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Facing the Anxiety of Death: Prolonged Illness Ending in Death
A five-year-old boy, unconscious, groans in a hospital bed as his life drains away through internal bleeding. Doctors and other medical personnel have done all they know to do to stop the bleeding, they have taken blood tests, given blood transfusions, administered medications to keep the young boy from dying of leukemia.

A Young Boy Dies

After numerous consultations between the attending doctors and the boy's parents, a decision is made to stop the blood transfusions and life-prolonging medications. To continue these measures would just prolong the agony of the boy's inevitable death. Only pain relief medication will be given. The boy is expected to die quickly. He is moved into a private room.

Day after day the young boy hovers between life and death. His groans grow louder, while his parents, anguished, sit beside their son's bed. I am one of the nurses working on that floor. Nursing and medical staff moves in and out, administer pain relief medication, bathe him, massage the boy's back, change his position in bed, change his sheets. At times we stay in the room, silent, unable to relieve the parents' grief. After an eternity, the boy's groans cease; he stops breathing, his skin grows cold and ashen. The boy dies at last, yet much too soon.

Since the death of that little boy, I have changed vocations. Questions about death that I was forced to face as a nurse, I still face today in my profession as a marriage and family therapist. I know by experience what it means to be a bereaved parent; our first-born son died suddenly just over four years ago, at 26 years of age. What wisdom can I bring at this stage of my life as I listen to stories of anguish from people who come to me for help—while a loved one dies slowly or when grief lingers long after a dear one has died?

In our technologically sophisticated age, when specialization and prolonging of life is highly valued, death is too easily interpreted as a medical failure.

When someone suffers from a medically incurable illness, who has the responsibility to decide the appropriate time to die? Does the dying person choose? Yes, seems the obvious and honourable response. Some situations are not so clear. What about the young boy who died of leukemia in the story just cited? Could he choose his time and way to die? Surely he would have wanted to live. Did the doctors and parents have the boy's best interests in mind as well as their own interests when they decided to withdraw life-prolonging treatment?

What about people in a prolonged coma, of any age, who keep breathing only because life support systems keep them alive; should they be kept alive indefinitely? At what point is a person dead: when one's brain stops functioning, but the person can still breathe? What about an aging person who longs for death's release and has said so? Do any of us have the right to prolong that person's life when debilitating illness strikes?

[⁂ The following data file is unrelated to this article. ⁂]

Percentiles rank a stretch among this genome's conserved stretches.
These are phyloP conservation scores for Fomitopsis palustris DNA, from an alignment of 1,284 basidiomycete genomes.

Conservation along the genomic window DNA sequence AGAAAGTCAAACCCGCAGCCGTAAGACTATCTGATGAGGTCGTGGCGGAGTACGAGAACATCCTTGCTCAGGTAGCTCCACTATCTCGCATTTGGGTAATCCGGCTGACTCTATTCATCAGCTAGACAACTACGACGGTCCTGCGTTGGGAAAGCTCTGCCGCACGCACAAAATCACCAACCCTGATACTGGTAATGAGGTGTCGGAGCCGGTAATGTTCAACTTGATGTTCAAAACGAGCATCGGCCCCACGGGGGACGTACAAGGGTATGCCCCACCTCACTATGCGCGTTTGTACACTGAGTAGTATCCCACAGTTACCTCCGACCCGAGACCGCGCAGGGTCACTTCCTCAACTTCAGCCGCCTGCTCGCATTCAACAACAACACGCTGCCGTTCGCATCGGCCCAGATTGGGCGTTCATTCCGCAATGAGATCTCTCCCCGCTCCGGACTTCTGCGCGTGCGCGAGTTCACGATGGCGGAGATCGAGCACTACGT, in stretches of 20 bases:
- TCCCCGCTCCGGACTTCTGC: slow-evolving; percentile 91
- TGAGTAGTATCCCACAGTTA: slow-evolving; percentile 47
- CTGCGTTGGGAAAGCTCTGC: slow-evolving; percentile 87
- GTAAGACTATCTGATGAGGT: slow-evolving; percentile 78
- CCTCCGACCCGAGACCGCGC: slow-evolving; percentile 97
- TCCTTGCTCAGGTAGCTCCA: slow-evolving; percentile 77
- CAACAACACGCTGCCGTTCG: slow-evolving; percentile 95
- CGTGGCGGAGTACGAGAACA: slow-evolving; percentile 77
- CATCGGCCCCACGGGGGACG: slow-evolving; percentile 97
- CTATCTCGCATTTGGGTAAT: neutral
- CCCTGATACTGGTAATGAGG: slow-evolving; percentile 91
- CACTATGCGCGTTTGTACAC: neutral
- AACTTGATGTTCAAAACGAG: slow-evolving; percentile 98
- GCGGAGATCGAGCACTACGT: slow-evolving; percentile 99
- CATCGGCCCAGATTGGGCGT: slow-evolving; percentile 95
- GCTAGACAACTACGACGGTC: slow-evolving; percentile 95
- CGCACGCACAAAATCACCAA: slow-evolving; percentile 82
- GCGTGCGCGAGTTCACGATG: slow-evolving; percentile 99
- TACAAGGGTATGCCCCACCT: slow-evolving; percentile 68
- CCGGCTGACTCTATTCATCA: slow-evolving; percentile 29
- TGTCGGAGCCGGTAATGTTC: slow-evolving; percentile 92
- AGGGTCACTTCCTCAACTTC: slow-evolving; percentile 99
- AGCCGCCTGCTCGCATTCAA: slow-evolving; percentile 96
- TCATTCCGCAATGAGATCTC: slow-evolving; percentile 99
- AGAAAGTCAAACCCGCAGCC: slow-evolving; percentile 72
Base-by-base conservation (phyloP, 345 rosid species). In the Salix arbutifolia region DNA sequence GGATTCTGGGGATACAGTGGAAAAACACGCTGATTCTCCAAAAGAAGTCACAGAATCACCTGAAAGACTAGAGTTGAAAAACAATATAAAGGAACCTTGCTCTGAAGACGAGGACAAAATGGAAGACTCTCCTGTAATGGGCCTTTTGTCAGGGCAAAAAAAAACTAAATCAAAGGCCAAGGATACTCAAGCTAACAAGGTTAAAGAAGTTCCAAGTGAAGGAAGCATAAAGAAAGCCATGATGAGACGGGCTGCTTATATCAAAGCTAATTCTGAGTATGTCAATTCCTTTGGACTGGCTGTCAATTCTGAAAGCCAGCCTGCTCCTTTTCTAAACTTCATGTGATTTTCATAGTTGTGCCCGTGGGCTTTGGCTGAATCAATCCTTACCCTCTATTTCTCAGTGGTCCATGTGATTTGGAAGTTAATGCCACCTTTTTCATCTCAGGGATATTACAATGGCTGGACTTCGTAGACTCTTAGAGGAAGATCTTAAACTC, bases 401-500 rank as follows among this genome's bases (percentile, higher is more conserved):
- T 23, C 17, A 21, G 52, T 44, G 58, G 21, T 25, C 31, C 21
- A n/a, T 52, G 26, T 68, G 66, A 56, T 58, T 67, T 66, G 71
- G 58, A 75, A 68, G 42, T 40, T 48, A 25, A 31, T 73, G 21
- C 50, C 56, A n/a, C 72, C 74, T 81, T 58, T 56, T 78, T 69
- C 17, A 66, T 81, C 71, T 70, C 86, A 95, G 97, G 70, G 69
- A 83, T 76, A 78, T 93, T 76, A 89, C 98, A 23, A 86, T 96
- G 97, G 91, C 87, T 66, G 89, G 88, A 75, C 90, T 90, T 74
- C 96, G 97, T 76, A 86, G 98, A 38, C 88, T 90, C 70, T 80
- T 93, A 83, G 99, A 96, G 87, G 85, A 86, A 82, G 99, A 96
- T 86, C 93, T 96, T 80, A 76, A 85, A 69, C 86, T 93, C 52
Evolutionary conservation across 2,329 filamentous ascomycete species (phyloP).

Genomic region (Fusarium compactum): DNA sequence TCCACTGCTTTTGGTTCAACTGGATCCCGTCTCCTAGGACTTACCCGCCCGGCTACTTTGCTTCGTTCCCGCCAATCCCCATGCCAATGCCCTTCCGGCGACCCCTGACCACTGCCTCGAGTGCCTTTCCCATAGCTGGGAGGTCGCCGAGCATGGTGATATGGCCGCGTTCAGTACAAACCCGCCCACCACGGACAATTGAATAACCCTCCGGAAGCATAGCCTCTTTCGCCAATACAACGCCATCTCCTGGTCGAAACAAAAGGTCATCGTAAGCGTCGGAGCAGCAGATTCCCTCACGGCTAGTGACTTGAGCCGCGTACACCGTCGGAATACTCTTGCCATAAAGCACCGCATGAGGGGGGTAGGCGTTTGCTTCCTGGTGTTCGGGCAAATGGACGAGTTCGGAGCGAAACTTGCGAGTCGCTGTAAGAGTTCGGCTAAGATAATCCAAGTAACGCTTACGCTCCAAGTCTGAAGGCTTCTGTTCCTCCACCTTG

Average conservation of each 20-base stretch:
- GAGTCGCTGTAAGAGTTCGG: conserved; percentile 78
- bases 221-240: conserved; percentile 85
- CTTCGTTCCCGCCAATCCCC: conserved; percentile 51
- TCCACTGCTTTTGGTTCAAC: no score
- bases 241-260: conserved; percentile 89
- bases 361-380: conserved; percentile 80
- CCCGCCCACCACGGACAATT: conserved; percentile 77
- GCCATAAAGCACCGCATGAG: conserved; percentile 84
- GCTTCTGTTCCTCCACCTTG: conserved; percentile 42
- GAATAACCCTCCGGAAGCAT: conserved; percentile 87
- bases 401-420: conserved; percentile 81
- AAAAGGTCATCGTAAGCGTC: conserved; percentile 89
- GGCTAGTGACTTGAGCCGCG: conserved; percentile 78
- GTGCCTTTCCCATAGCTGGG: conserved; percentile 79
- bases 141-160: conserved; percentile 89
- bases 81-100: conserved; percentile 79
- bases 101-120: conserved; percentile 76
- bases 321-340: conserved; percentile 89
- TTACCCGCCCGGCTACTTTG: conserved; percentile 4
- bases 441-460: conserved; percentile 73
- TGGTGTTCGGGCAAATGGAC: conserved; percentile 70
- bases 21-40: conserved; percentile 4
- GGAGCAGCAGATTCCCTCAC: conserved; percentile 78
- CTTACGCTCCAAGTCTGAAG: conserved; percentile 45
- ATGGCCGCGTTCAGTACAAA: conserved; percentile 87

In this brief article, I do not pretend to give easy solutions. In our technologically sophisticated age, when specialization and prolonging of life is highly valued, and death is too easily interpreted as a medical failure. I am concerned that we may lose perspective of what kinds of support are most important for all concerned, especially for the one who is dying.

Ethical and Legal Perspective

I attended the ninth international conference on Death and Dying at King's College, London, Ontario. One of the keynote speakers, Dr. Edward W. Keyserlingk, a member of the McGill Centre for Medicine, Law and Ethics, spoke about "Relating the Right to Die and the Need to Bereave: An Ethical and Legal Perspective." Keyserlingk pointed out that in our age of medical sophistication, we readily allow medical technology to take priority over human caring. We attempt heroic medicine by treating the patent with every possible means, even when no possibility of recovery exists.

Keyserlingk referred to patients who have suffered extensive brain damage, who still breathe, whose blood circulates, but who are irreversibly comatose. Support technology can keep them alive for years, but they remain in a persistent vegetative state. Prolonging this kind of existence is not in the best interests of the patient, family, or friends.